- If a party receiving an invoice alleges the invoice contains an error, the party must pay the correct invoice amount on the date payment would otherwise be due;
- A party seeking release of retention may post a maintenance bond for 120% the amount retained to obtain release of retention;
- Withholding retention for longer than 30 days after “final acceptance of the work” will qualify as an improper withholding unless the appropriate notice requirements are followed;
- Withholding requirements also apply to subcontractors’ sub-subcontracts with lower-tier subcontractors; and
- Compliance with the notice requirements for withholding based upon deficiencies is necessary for the withholding to “not be deemed to have been wrongfully withheld.”
Tagged: CASPA, Contract Clauses, Industry news, Proposed Legislation, Subcontractors
Tagged: Mechanics' lien, Pipeline construction
In a case of first impression, in April 2016 the Northern District of Ohio held in Eberhard Architects, LLC v. Bogart Architecture, Inc., 314 F.R.D. 567 (N.D. Ohio 2016), that a contractor and its subcontractors may have committed copyright infringement by continuing work after the architect terminated the nonexclusive license to use the architect’s instruments of service (“IOS”).
Eberhard Architects, LLC (“Eberhard”) agreed to provide architectural services to Lifecare Hospice (“Lifecare”) in accordance with AIA B101-2007 (the “Agreement”). Based on the standard language of AIA B101-2007, Eberhard granted Lifecare a nonexclusive license to use the IOS created by Eberhard in connection with the construction of a 12-bed hospice inpatient facility:
Upon execution of this Agreement, the Architect grants to the Owner a nonexclusive license to use the Architect's Instruments of Service solely and exclusively for purposes of constructing, using, maintaining, altering and adding to the Project, provided that the Owner substantially performs its obligations, including prompt payment of all sums due, under this Agreement. The Architect shall obtain similar nonexclusive licenses from the Architect's consultants consistent with this Agreement. The license granted under this section permits the Owner to authorize the Contractor, Subcontractors, Sub-subcontractors, and material and equipment suppliers, as well as the Owner's consultants and separate contractors, to reproduce applicable portions of the Instruments of Service solely and exclusively for use in performing services or construction for the Project. If the Architect rightfully terminates this Agreement for cause as provided in Section 9.4, the license granted in this Section 7.3 shall terminate.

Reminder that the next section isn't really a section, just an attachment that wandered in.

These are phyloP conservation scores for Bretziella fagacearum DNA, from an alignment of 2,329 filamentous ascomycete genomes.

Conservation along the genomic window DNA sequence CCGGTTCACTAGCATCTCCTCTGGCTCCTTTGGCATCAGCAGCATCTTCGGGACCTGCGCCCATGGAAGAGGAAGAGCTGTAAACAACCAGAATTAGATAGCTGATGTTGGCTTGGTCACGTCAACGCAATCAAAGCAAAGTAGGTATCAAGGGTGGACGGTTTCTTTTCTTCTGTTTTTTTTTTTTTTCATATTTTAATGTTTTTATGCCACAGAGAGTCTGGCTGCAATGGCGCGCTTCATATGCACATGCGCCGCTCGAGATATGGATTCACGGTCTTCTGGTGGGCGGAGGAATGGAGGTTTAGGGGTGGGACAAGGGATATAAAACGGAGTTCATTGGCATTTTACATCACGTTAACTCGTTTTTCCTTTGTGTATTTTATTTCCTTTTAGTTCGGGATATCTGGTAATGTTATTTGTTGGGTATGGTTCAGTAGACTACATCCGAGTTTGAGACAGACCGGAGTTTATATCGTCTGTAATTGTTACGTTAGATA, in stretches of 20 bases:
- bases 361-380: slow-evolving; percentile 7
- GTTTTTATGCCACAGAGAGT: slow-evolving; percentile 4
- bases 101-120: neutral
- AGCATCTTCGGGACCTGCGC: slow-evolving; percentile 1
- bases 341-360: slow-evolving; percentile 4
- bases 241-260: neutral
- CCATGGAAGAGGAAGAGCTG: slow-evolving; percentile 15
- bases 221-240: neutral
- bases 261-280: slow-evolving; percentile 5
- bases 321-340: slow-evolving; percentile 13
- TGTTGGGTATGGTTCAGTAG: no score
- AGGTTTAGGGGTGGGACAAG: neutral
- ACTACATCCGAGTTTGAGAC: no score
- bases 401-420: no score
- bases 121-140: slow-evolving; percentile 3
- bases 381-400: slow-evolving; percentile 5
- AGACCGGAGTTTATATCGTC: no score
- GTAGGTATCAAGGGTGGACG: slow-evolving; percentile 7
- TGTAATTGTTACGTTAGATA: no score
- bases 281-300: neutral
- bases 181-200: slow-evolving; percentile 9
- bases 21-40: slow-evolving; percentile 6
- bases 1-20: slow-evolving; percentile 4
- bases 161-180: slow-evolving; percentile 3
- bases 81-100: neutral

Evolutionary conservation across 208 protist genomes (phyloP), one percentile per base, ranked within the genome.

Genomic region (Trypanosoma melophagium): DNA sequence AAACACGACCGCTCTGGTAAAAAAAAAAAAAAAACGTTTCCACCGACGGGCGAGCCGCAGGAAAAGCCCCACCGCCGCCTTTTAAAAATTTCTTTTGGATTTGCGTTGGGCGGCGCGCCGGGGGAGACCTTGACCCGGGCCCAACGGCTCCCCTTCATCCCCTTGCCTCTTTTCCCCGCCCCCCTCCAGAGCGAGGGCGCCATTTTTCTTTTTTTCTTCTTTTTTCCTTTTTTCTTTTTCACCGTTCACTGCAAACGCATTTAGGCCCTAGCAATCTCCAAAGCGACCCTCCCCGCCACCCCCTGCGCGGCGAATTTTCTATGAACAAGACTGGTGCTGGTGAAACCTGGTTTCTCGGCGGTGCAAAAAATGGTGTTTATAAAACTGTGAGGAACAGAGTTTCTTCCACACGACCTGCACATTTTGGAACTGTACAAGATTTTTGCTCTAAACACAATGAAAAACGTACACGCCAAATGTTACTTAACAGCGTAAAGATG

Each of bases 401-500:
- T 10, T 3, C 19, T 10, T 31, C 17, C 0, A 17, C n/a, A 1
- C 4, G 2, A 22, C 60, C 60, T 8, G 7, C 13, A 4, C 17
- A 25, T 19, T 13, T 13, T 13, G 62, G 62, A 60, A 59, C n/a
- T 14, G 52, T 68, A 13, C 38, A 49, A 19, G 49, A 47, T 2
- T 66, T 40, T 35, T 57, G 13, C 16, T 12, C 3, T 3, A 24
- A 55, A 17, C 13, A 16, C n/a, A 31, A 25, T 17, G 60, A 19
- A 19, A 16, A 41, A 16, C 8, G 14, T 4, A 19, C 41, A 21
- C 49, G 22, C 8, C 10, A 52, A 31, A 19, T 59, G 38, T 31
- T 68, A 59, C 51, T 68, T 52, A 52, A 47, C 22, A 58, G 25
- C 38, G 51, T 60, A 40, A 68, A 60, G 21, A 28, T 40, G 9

Eberhard obtained a copyright in connection with the IOS for the project. Lifecare later breached the Agreement by failing to make required payments and Eberhard terminated the Agreement. Eberhard brought suit against Lifecare for breach of contract, and also asserted claims for copyright infringement against Lifecare and the contractor and subcontractors (the “Contractor Defendants”) alleging that the Contractor Defendants continued to use Eberhard’s copyrighted IOS after Eberhard terminated the nonexclusive license.
Relying on the language of AIA B101-2007, the Court noted that the parties expressly agreed that Eberhard’s termination of the Agreement would also terminate the nonexclusive license. The Court therefore denied the Contractor Defendants’ motion to dismiss and allowed Eberhard to proceed with its copyright infringement claims against the Contractor Defendants.
The Eberhard decision demonstrates the full scope of the power an architect wields via its ability to grant and revoke a nonexclusive license. If the architect terminates its design agreement with the owner, it may be able to effectively halt work on the entire project until the dispute is resolved or the parties reach an agreement as to the continued use of the architect’s IOS. In light of this possibility, contractors desiring additional protection should consider including language in their contracts permitting them to suspend work (or even terminate the contract) if the architect terminates the design agreement and questions arise as to the validity of the license protecting the architect’s IOS.
Tagged: Breach of contract, Construction Contracts, Contract Clauses, Design-Build, Subcontractors